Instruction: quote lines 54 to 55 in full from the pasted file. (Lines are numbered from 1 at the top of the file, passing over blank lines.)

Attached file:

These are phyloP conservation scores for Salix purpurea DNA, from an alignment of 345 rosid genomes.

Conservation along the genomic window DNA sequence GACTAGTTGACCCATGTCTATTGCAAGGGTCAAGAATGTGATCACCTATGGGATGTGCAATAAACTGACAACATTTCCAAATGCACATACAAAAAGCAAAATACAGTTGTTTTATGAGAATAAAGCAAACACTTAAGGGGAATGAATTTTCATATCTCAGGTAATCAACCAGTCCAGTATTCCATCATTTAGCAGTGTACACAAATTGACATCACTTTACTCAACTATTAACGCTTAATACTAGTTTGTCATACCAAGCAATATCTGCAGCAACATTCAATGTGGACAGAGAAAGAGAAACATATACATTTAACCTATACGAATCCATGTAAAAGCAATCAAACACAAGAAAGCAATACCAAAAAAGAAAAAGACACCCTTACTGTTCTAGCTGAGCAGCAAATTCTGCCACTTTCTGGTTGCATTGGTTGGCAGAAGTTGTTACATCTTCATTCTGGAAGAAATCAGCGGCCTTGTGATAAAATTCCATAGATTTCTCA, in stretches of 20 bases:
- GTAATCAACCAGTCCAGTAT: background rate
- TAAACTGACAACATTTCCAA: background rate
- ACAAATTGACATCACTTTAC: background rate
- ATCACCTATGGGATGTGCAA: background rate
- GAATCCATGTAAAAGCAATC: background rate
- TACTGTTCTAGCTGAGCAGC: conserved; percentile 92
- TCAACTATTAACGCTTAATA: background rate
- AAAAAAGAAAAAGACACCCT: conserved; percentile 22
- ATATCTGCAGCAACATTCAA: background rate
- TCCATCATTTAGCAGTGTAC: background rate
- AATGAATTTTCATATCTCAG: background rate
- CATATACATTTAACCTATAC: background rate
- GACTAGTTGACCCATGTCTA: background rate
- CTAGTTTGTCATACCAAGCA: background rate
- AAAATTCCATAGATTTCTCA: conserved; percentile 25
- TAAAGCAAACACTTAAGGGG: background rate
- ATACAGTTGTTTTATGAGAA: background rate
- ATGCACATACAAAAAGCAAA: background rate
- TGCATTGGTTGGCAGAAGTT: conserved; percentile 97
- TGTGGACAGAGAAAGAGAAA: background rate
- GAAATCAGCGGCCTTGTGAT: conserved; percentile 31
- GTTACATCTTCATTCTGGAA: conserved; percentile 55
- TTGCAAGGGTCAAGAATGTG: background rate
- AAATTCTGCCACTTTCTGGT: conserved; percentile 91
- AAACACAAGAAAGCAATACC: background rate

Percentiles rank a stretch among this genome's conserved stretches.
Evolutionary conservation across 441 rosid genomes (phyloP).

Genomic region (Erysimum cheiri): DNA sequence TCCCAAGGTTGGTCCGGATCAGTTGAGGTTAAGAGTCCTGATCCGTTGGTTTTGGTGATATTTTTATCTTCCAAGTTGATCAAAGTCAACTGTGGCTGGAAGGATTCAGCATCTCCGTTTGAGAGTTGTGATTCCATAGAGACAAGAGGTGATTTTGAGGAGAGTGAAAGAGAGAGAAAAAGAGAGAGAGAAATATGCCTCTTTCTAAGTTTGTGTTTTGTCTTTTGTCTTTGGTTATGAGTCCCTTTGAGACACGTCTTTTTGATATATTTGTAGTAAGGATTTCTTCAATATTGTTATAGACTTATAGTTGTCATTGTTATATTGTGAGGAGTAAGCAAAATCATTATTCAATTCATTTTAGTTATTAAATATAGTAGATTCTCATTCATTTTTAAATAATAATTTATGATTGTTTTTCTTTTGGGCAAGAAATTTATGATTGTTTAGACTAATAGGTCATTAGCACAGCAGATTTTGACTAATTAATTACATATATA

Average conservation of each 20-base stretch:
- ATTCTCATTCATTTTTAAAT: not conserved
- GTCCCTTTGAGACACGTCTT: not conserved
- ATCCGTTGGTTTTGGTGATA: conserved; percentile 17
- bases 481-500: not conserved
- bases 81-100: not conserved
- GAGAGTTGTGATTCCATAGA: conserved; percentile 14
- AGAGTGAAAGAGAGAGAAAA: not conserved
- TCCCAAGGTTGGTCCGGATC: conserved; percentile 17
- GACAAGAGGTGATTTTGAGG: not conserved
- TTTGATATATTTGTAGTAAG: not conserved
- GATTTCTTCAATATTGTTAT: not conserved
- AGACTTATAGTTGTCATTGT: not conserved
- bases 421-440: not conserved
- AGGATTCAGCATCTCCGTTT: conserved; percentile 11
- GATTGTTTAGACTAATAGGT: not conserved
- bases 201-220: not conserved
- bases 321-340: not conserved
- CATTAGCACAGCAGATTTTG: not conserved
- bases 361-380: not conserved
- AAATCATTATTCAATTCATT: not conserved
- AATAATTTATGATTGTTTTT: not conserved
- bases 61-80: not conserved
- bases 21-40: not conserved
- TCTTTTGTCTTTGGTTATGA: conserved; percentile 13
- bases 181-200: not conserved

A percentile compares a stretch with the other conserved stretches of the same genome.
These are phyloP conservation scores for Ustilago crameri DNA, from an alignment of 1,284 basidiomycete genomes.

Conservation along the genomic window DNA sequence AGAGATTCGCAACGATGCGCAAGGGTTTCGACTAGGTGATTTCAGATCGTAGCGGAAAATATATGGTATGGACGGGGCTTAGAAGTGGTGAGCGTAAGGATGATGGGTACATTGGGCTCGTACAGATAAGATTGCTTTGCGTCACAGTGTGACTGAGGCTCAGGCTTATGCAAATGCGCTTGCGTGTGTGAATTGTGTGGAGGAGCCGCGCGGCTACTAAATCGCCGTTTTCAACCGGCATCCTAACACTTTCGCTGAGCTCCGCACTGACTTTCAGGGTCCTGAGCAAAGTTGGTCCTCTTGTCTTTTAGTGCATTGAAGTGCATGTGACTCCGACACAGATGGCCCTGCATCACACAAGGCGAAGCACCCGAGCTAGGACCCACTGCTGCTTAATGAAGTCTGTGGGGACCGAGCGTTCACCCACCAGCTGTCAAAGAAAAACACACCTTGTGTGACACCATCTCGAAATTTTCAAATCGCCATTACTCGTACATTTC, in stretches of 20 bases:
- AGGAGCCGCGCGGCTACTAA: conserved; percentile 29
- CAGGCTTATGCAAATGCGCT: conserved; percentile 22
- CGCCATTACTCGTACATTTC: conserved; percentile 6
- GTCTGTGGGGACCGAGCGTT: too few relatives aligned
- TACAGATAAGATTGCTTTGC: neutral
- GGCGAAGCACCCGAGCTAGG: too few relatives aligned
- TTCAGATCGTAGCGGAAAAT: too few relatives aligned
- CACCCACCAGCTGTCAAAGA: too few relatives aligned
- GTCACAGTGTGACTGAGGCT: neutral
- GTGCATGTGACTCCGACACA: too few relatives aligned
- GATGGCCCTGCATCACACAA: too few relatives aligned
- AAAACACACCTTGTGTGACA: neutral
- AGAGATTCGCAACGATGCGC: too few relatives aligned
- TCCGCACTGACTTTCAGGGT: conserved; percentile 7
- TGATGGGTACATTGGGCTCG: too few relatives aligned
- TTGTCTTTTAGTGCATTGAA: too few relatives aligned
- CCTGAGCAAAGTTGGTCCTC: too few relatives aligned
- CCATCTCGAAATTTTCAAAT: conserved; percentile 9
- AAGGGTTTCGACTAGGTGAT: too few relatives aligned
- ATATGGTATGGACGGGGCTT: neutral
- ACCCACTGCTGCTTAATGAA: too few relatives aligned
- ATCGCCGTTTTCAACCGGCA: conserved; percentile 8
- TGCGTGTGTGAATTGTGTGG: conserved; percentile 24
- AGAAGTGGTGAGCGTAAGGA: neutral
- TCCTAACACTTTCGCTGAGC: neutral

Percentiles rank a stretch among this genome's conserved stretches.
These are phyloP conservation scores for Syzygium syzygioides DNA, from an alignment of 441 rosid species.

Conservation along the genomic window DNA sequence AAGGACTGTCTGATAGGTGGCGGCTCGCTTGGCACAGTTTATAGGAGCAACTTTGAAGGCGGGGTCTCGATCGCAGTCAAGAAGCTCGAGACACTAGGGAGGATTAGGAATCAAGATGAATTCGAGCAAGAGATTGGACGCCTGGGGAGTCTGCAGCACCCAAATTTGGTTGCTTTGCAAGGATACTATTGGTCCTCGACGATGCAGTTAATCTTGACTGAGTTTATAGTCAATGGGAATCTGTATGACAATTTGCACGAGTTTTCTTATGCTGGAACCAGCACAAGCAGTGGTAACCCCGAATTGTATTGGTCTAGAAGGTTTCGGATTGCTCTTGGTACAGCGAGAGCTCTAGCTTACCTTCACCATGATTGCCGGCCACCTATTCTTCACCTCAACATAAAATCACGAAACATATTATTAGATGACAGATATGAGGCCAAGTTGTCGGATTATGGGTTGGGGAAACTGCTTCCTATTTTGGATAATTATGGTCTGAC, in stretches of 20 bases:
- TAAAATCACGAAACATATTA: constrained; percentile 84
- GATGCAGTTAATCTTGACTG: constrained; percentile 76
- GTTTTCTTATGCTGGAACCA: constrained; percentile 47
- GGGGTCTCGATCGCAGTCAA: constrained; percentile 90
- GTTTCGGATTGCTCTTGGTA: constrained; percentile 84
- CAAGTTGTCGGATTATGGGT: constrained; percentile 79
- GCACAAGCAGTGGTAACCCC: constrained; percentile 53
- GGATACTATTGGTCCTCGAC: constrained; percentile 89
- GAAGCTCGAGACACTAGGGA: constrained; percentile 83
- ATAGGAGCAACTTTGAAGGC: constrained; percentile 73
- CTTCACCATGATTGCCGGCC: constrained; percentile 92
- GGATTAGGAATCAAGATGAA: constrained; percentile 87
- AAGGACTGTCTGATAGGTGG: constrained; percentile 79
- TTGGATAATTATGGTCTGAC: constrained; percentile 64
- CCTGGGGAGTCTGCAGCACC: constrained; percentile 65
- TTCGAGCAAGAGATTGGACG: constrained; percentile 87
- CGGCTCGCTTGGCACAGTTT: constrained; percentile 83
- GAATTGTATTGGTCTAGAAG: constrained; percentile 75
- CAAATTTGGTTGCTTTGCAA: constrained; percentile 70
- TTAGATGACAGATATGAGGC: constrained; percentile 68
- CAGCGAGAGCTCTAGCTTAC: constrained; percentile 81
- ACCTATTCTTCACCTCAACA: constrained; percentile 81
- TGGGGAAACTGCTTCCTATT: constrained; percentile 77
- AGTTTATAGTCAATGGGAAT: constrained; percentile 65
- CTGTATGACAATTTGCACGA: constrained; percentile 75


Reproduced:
- bases 21-40: not conserved
- TCTTTTGTCTTTGGTTATGA: conserved; percentile 13